BSpline Basis Functions
Now we're
going to define a powerful set of parametric functions called the bspline
basis functions (the b in bspline stands for "basis" so this
term is kind of redundant). These equations are defined for a given
knot vector U = {u0, u1, …, un} as given in
Equation 1.
Equation 1:
Whoa,
that's scary! Let's take a close look at it to see what makes it useful.
The p subscript in the second equation is the degree of the function
(points are zero'th degree, lines are first degree, and so on). The
first equation expresses that for zero'th degree curves, the function
is either constant zero or constant one depending on the parameter,
u, and where it falls in the knot vector. Looking at this pictorially
for the knot vector U = {0,1,2} and B0,0, B1,0, and B2,0
we get the plots shown in Figure 4.

Figure
4. Plots of
U = {0,1,2} for B0,0,
B1,0, and B2,0

For degrees
other than zero, we must recursively calculate the value of the function
using a linear combination of the functions that are one degree less
than the degree for which we're calculating. For first degree functions,
we use a linear combination of the zero'th degree functions. For second
degree functions, we use a linear combination of the first degree functions
(which are also defined as a linear combination of the zero'th degree
functions), and so on. As an example, for the knot vector U
= {0,1,2, 3} we produce the plots shown in Figure 5 for B0,1,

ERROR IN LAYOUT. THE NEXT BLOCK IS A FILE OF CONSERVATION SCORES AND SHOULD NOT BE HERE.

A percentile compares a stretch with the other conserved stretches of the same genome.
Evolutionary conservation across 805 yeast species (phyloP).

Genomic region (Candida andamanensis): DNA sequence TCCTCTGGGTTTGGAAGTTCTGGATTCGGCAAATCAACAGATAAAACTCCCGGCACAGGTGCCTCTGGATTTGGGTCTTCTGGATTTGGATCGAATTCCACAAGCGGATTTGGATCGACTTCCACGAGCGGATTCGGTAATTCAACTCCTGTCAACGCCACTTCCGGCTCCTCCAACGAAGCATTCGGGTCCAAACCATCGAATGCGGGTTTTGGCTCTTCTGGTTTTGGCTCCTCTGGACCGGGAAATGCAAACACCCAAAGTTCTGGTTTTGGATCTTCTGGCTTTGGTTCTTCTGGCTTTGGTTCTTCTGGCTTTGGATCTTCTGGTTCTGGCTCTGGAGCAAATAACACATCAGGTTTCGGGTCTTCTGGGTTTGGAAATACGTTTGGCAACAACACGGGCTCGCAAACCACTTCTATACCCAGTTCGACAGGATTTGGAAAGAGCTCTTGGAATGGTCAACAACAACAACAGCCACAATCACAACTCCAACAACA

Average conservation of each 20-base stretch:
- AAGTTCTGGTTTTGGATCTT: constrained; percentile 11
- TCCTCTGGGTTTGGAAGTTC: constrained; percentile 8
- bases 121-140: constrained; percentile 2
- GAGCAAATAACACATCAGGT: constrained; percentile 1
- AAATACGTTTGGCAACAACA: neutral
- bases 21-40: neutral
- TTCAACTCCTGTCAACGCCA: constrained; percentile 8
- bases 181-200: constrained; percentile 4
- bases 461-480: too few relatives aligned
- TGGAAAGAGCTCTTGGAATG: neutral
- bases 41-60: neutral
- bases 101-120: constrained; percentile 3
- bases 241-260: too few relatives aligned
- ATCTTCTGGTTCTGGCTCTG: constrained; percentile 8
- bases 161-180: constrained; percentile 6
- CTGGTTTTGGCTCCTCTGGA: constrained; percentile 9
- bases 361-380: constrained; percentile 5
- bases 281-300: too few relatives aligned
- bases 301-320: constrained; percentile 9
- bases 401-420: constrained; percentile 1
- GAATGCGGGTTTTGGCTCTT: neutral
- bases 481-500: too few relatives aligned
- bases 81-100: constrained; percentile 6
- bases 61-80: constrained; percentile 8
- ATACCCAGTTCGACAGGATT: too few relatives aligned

B1,1, B2,1, and B3,1.

Figure
5. Plots of
U = {0,1,2} for B0,1,
B1,1, B2,1, and B3,1.1

Interestingly
enough, with the four control points, P0, P1, P2,
and P3 defined in our previous example, we can now represent
the curve, C from Figure 3, as a parametric curve by the equation:
C(u) =
B0,1(u) * P0 + B1,1(u) * P1 + B2,1(u) *
P2 + B3,1(u) * P3 with knot vector U =
{0,1,2,3}.
This can
be expressed more compactly as:
In our
example, n = 3 and p = 1.
To verify
that this approach works, pick a value for u, say 1.5. Looking
at the plots in Figure 5 we can see that:
B0,1(1.5)
= 0
B1,1(1.5) = 0.5
B2,1(1.5) = 0.5
B3,1(1.5) = 0
Looking
at just the x values of the points, we get:
CX(1.5) 
= B0,1(1.5)
x P0,X + B1,1(1.5)
x P1,X + B2,1(1.5)
x P2,X + B3,1(1.5)
x P3,X 

= 0 * 0
+ 0.5*1 + 0.5*2 + 0*0 

= 1.5 
Looking
at the y values of the points, we get :
CY(1.5) 
= B0,1(1.5)
* P0,Y + B1,1(1.5)
* P1,Y + B2,1(1.5)
* P2,Y + B3,1(1.5)
* P3,Y 

= 0 * 0
+ 0.5*2 + 0.5*2 + 0*0 

= 2 
Therefore,
C(1.5) = (1.5, 2) which is just what we expect it to be!
We've
covered a lot of ground and still haven't even looked at parametric
surfaces yet. That's okay because by now you should have a decent understanding
of the nature of parametric surfaces. We know that a parametric function
is a set of equations that produce one or more values for a given parameter.
In our examples, we produced x and y values and could easily have produce
z values to generate points in 2space or 3space. I've also shown how
several parametric functions can be used to "blend" points
in 2space (again, blending in 3space would be a trivial extension
of this process). We also learned what a knot vector is and how knot
vectors can be used together with the bspline basis functions to create
some interesting "blending" functions.